I’m trying an experiment this week. I am going to try to keep both posts under 200 words and still get my point across. I want to see if shorter blog posts can still be effective. I think shorter posts will get read more because they can hold people’s attention span. Let me know what you think of short vs. long in the comments. And now here we go (these words don’t count toward the 200☺):
Blogging takes time, effort, and money (if you pay a freelancer). They’re fantastic on a website because they show visitors you’re current, you follow through on commitments, and blog posts help position you as an expert if you write about topics you know inside and out.
If you’re taking the time to write the posts, why not leverage them even further? Here are three places every blog post should be disseminated to.
Create a Facebook fan page and put those blog posts on them. Even if you don’t have any followers, get in the habit of posting and then start working on building followers. Tip #1 on how to get followers? Put a link to your Facebook page on your website.
Ditto on the followers. This is a great way to hit people who might not be potential customers but find your blog useful, which gives you more credibility.
There is a WordPress plugin on LinkedIn. Add it to your profile and let everyone who views you see your blog. It will impress them.
My top three ways for making every blog post count. What do you have to add?
*196 words. What’d you think? Not in depth enough or refreshingly short?
Disclaimer: I am not a web designer. Not even close. But I do write a lot of content for the web, which has given me some insight on what aspects of web design draw in readers and let the content do its job.
This is one of those aspects of web design that if it’s done right, you won’t even notice. Navigation is what allows visitors to move from one web page to another. It is essential to the functionality of the site and the ability to absorb information.
The most important part of navigation is that it feels intuitive. There should be a clear path from one page to another, and shouldn’t be hidden or disguised, but instead should offer up information on a silver platter.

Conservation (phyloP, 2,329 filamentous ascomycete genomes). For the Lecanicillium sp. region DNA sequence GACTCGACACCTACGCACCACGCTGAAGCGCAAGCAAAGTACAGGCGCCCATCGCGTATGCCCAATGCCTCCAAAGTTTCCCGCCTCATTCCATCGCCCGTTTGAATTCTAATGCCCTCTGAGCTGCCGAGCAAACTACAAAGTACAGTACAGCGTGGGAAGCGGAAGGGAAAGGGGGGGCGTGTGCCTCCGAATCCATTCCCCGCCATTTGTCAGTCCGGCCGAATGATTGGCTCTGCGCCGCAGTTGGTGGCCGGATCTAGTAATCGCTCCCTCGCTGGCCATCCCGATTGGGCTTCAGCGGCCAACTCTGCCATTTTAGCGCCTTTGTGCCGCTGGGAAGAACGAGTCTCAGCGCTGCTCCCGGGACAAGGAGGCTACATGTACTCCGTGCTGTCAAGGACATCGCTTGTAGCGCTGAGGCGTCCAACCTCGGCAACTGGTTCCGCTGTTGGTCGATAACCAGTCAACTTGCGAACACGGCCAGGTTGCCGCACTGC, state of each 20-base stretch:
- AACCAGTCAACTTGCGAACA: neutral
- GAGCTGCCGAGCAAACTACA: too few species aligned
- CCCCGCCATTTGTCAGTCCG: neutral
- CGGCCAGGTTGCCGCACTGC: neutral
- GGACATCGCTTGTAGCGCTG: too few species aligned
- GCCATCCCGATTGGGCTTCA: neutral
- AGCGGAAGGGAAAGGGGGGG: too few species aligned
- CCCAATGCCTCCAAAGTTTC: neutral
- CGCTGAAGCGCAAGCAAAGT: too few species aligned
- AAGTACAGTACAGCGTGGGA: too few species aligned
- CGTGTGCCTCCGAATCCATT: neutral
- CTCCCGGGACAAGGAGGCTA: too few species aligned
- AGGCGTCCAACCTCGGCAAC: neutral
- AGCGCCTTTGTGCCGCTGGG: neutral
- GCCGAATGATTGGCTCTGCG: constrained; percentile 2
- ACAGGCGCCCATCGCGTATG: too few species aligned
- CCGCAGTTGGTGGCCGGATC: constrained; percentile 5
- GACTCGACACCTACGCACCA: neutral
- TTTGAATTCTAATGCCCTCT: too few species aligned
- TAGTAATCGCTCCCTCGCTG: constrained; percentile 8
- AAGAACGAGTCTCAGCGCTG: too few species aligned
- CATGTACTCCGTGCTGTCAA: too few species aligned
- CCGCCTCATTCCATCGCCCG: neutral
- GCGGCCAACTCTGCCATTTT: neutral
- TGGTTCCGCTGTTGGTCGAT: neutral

While fancy website design might be appropriate for some businesses such as a fancy car dealership or a high-end event planner, most websites would benefit from a dose of minimalism.
The simple fact is that nobody is coming to your website to see how it looks, they want to know what you can offer. Which means, the only reason people come to your site is to read your content. Don’t hide it behind fancy graphics and loud music. Make the design beautiful and understated so the copy — the reason people are on your site to begin with — can do its job.
I see a lot of websites that don’t use the footer for anything. This is a mistake. If a visitor has gotten to the bottom of your page, that is a very good thing. Reward them with a footer that actually is useful. Even if it’s just your contact information so they can reward your well designed and beautifully written content with a phone call or email.
The footer, when done correctly, can have a very high click rate. If you want to take it up a notch from just contact info, this is a perfect place to link to other areas of your site you want more traffic to come to, a contact form, a newsletter sign-up page, and so many more. Think about what you want to bring more traffic to and try adding it to the footer. Monitor the analytics on the page and see if they go up.
Obviously there is a lot more to web design than these three parts. However, I think if you nail these parts, the rest will naturally follow. Are there any parts of web design that I didn’t hit on that you think are important? I’d love to hear.
p.s. I have a guest post up at We Blog Better today! Check it out.